Team: A/Prof Krisztina Valter, A/Prof Alexandra Webb, Ms Elisa Crossing, Dr Lillian Smyth & students (in progress) Photo by Brett Jordan on Unsplash Some deliberate uncertainty can help the development of student knowledge, skills, and confidence. However, too much uncertainty can cause a student to lose confidence, and feel uncomfortable with creating. The concept ofContinue reading “What’s the relationship between uncertainty and creativity in the classroom?”
Author Archives: lilliansmyth
How do students benefit from interdisciplinary education in both human anatomy and visual arts?
Team: A/Prof Krisztina Valter, A/Prof Alexandra Webb, Ms Elisa Crossing, Dr Lillian Smyth Photo by Alice Dietrich Unsplash Good research requires experimentation, exploration, iterative work and collaboration. These principles are the foundation of both visual arts practices and scientific approaches. However, they are not supported, or rewarded, in higher education contexts. Typically, during university education,Continue reading “How do students benefit from interdisciplinary education in both human anatomy and visual arts?”
What do students REALLY get out of undergraduate research experiences?
Team: Dr Lillian Smyth, Dr Federico Davila, Mr Thomas Sloan, Ms Ellen Rykers, Mr Samuel Backwell and Mr Stephen Jones Photo by Alex Kondratiev on Unsplash Opportunities for creativity, consequence-free failure and exploration are few and far between in most undergraduate programs. The move toward research-led education begins to patch this gap, offering undergraduate studentsContinue reading “What do students REALLY get out of undergraduate research experiences?”
The social “special case” of medical school
Team: Dr Kathy McNeill, Dr Lillian Smyth, Dr Ken Mavor Photo by Austrian National Library on Unsplash Medical school is high stakes, highly competitive and has a range of unique stressors (exposure to illness, death and working with cadavers, the responsibility of the associated professional and professionalism expectations, workload). What is the impact of thoseContinue reading “The social “special case” of medical school”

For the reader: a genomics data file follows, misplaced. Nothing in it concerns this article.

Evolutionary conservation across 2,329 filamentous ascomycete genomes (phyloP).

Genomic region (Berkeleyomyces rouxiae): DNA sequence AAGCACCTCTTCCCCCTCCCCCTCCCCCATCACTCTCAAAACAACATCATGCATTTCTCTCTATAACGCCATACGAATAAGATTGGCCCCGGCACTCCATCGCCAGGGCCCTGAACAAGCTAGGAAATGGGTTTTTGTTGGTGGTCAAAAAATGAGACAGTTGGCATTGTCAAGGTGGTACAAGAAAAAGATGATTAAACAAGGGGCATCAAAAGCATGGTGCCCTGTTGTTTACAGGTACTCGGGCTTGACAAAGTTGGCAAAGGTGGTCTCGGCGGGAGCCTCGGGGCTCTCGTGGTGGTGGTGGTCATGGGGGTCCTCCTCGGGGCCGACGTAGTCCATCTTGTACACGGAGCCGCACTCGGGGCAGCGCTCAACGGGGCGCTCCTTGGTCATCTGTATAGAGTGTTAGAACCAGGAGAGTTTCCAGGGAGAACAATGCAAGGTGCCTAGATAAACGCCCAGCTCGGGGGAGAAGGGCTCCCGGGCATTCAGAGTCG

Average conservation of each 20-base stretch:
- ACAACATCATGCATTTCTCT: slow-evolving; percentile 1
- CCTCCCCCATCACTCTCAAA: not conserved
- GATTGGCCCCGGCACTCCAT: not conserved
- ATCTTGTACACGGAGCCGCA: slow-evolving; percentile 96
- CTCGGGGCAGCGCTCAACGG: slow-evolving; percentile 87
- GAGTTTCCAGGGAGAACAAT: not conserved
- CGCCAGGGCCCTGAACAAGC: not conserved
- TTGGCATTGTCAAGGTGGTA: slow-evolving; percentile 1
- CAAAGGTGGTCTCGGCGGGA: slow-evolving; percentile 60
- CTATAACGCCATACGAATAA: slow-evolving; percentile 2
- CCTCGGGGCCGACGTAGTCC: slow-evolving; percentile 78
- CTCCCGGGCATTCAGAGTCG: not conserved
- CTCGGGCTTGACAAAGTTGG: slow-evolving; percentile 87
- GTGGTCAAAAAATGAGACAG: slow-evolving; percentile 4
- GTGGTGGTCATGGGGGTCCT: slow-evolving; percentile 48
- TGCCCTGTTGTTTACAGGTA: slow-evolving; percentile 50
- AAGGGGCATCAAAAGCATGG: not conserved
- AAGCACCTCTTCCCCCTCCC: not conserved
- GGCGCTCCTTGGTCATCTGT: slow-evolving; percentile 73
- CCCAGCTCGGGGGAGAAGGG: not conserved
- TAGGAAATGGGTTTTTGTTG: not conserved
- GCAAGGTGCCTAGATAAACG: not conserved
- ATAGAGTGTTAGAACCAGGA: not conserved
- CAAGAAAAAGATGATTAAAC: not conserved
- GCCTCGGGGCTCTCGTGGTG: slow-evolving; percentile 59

What are the roles for 3D computer models and VR in anatomy education
Team: A/Prof Alexandra Webb, A/Prof Krisztina Valter, Dr Lillian Smyth, & students (in progress) Photo by Maxim Hopman on Unsplash 3D computer models and VR technology offer potential solutions to some age-old problems in teaching human anatomy. There are lots of parts of the human body that are impossible to show on a specimen orContinue reading “What are the roles for 3D computer models and VR in anatomy education”
When is cadaveric dissection most useful to medical students?
Team: A/Prof Alexandra Webb, Dr Lillian Smyth, Dr Mustafa Hafiz, A/Prof Krisztina Valter Photo by v2osk on Unsplash There has been a lot of debate about the use of—and alternatives to—human cadaveric dissection in medical training. No one yet has asked the critical questions about timing; if we do include it, where in the curriculum should it go?Continue reading “When is cadaveric dissection most useful to medical students?”
Can we teach hand anatomy with cotton gloves?
Team: Mr James Carter, Dr Lillian Smyth, A/Prof Alexandra Webb, A/Prof Krisztina Valter In a world of increasingly complex, high-tech educational tools the Anatomical Glove Learning System (AGLS) dares to try and teach without it, using on the student’s own body, cotton gloves and some markers. We tried this tool in medical education for theContinue reading “Can we teach hand anatomy with cotton gloves?”
What’s the effect of culture on self concept?
Team: Dr Lillian Smyth & students (in progress) Photo by Andrew Butler on Unsplash Once you’ve been looking at self concept structure a while, an inevitable question arises: where does all of this come from? what determines the shape, content and structure of the self? We have established that there is substantive variation, but whatContinue reading “What’s the effect of culture on self concept?”
How do you measure social self concept?
Team: Dr Kasia Banas, Dr Lillian Smyth, Dr Ken Mavor Photo by Diana Polekhina on Unsplash All this chit-chat about the complex system of the social self is nice and all, but how on earth do we measure it? There are existing measurement approaches for examining the social self concept in terms of group membershipsContinue reading “How do you measure social self concept?”
What about the social parts of the self that aren’t group memberships?
Team: Dr Kasia Banas, Dr Lillian Smyth Photo by Pablo Heimplatz on Unsplash The value of social group memberships for protecting wellbeing under stress is now well established. Group memberships, though, aren’t the whole story when we’re talking about the social aspects of the self concepts. Relationships, roles and social landscapes are also meaningful partsContinue reading “What about the social parts of the self that aren’t group memberships?”